I am sure every Pilates Instructor has heard this at one point or another from a potential student. At times it’s the student’s spouse or parent or friend who is making this observation for them. Agreed – Pilates is not cheap and it shouldn’t be! If you simply want to burn calories there are cheaper ways to do that.
Gyms offer group classes or other exercise facilities offer non- equipment based large group workouts and you can find these options for nothing more than your monthly membership or maybe as low as $10-$15 a class. That’s cheap. But are you really comparing apples to apples here? No.
Let’s dive a little deeper here. I recently received an invite to attend a Barre training program. The invite said, “Learn everything you need in one day and you’ll be teaching tomorrow!” For $225 I could be a certified Barre teacher!! Do you think it’s possible in that one day I would learn about special considerations for special populations such as pregnant women, knee replacement, scoliosis, Parkinson’s disease, etc? Doubtful. Would I learn all the anatomy I could need to assess a student and realize their weak serratus anterior is why they keep hiking up their shoulders? Probably not. I’m sure I’d learn some fun choreography and how to teach it to an average population. There is nothing wrong with that – but let’s not for a minute compare this to a Pilates training program.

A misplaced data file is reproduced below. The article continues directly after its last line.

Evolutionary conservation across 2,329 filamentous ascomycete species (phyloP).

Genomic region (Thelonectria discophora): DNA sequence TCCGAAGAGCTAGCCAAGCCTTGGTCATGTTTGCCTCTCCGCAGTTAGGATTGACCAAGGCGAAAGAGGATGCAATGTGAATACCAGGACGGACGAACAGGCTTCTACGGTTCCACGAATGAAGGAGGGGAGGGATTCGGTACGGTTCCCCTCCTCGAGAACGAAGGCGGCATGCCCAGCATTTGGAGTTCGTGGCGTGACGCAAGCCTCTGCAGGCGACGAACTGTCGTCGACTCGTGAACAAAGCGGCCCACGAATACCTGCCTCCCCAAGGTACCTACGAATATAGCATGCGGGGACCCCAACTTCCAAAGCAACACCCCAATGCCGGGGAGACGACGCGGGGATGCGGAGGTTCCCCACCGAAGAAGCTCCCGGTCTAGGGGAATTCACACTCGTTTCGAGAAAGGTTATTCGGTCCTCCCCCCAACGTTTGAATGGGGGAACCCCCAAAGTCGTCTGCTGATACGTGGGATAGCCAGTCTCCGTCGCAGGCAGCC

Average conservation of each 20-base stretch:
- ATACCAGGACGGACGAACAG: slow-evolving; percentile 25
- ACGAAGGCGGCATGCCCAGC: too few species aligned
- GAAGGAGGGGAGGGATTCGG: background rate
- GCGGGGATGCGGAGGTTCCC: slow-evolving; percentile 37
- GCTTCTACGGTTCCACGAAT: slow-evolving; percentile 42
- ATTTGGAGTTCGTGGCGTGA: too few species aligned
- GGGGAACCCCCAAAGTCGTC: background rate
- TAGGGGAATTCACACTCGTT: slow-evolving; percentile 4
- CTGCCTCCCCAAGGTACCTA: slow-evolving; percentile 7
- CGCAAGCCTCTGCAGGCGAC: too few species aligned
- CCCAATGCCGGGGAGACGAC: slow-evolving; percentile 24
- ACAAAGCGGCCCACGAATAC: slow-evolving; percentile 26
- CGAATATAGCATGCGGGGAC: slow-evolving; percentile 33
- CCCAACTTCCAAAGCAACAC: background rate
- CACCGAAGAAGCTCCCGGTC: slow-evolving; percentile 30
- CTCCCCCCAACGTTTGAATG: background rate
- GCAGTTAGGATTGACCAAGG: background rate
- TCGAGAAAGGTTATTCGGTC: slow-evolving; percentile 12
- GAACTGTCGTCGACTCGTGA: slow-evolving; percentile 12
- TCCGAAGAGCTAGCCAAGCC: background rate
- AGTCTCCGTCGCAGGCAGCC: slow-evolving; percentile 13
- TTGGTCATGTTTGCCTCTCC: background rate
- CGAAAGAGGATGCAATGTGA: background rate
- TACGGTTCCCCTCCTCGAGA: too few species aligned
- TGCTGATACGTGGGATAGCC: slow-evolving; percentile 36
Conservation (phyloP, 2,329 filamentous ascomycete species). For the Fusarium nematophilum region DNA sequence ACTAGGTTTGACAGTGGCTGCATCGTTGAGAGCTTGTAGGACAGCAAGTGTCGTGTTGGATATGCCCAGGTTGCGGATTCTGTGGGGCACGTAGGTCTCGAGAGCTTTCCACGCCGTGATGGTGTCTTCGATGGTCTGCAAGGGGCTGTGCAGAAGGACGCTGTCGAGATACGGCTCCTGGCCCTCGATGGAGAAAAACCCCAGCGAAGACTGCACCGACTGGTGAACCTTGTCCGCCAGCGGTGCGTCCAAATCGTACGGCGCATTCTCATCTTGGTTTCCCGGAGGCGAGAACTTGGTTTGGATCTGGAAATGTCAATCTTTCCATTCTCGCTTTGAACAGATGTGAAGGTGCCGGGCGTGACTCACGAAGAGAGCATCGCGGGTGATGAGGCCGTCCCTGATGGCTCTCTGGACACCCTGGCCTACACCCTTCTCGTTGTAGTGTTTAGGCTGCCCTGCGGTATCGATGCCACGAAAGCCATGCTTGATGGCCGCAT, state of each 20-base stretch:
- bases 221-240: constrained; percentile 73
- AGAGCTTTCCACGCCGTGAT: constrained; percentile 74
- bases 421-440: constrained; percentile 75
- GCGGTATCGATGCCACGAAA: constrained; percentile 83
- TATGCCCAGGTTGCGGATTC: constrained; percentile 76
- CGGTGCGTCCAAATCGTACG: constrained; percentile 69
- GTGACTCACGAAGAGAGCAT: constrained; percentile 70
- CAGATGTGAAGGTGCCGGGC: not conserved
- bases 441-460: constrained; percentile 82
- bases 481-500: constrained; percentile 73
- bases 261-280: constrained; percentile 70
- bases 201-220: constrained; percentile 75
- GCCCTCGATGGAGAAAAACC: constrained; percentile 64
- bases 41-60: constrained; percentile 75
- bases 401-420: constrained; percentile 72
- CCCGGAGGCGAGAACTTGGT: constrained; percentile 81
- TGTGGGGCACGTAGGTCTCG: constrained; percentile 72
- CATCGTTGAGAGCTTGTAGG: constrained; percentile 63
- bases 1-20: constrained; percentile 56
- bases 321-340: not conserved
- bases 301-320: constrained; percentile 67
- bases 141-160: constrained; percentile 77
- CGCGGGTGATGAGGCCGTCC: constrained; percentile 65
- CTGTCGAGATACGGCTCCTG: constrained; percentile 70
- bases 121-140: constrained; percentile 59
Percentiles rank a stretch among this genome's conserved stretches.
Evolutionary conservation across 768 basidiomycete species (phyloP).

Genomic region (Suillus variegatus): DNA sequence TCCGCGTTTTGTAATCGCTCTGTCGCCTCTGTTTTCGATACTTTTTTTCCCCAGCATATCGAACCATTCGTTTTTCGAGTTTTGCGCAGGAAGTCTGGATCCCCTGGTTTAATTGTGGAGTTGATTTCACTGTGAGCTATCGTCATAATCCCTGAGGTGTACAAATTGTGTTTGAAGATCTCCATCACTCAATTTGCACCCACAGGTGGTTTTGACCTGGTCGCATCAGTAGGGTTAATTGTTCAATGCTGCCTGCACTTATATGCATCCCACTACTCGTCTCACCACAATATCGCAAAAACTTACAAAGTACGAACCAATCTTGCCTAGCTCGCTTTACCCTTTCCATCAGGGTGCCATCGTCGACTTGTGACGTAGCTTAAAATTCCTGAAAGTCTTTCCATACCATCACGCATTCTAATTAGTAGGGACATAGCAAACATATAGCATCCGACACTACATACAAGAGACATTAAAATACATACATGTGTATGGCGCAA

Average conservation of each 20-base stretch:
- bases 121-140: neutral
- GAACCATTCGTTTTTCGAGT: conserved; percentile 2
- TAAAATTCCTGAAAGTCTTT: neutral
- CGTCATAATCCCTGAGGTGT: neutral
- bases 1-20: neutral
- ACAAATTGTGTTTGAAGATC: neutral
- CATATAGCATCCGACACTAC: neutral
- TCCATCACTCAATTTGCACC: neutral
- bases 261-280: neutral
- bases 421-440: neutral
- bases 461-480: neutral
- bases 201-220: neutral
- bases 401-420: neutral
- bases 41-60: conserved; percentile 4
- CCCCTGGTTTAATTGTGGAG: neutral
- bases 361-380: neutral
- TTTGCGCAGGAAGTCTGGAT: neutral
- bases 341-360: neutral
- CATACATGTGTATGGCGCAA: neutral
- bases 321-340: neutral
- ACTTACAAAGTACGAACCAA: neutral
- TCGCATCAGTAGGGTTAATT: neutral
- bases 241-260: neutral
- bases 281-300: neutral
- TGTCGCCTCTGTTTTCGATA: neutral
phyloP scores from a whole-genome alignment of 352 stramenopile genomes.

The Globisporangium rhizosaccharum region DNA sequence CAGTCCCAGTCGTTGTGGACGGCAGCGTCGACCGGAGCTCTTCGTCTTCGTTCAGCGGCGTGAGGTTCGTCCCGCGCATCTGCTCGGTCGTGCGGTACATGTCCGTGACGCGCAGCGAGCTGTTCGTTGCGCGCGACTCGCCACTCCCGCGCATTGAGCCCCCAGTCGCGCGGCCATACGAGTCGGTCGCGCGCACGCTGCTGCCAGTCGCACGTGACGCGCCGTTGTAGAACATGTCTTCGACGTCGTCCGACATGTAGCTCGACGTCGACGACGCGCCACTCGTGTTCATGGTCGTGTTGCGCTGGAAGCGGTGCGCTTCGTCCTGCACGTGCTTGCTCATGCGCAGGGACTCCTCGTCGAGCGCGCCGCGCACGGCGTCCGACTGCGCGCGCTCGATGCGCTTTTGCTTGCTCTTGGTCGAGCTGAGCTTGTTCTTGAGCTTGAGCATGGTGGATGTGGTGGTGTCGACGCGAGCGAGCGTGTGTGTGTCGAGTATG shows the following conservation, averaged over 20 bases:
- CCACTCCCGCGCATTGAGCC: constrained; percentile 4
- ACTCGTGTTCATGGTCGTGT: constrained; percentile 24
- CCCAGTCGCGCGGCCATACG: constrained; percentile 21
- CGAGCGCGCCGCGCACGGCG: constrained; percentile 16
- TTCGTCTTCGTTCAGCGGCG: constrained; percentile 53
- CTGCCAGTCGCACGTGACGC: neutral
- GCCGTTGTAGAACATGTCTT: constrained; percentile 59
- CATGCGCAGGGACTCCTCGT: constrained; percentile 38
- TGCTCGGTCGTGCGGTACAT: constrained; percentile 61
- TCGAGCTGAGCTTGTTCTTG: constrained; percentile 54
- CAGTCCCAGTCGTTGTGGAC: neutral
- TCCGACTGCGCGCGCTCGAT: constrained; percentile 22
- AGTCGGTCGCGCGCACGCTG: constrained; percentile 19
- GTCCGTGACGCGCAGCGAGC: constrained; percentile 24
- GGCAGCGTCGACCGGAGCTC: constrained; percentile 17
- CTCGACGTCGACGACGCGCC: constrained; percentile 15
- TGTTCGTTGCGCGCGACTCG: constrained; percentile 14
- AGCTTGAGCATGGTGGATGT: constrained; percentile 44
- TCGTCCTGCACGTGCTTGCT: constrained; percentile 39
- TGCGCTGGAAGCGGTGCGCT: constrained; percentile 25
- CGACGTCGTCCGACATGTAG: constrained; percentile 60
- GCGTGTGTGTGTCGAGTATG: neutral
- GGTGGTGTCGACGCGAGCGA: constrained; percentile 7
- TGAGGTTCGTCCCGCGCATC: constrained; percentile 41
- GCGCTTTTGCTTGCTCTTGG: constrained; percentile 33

To be a PMA Certified Pilates Instructor, you need to have a minimum of 450 hours of practice (compared to 8 for the above Barre program). You need to demonstrate that you are proficient on all of the equipment, have a working knowledge of anatomy as well as special populations, and sit for a lengthy exam. That’s the minimum. Many instructors like myself seek out continuing education as well to specialize in areas of interest like prenatal and post-partum Pilates or Pilates for neurological conditions. The above Barre program boasted “no on-going licensing fees or requirements”. What that means is no upkeep of your education required. PMA Certified Pilates Instructors are required to accrue 16 hours of approved continuing education every 2 years. Why – because the Pilates industry wants to guarantee their instructors keep learning and continue to be at the highest level.
A few years ago I did a two day Yoga training. I knew at the time this would not, in my opinion, make me qualified to teach yoga. The gym hosting believed otherwise! For me, I had a desire to know more for my own personal practice. The dump of information in two days and the speed with which we moved from pose to pose was overwhelming. I took lots of quick, rushed notes that later didn’t quite make sense. I had a manual I could refer back to but by no means did I feel ready to teach yoga. How could I?? In my opinion, you need to practice for yourself. Feel the work in your body, make your own discoveries and also practice communicating with different people who may learn very differently. That last bit is the component that is lacking in many 1 or 2 day teaching programs. Not only do you need to know how to do the exercise, you need to know how to teach to visual learners and tactile learners because not everyone can ‘hear’ a cue and translate that to a movement.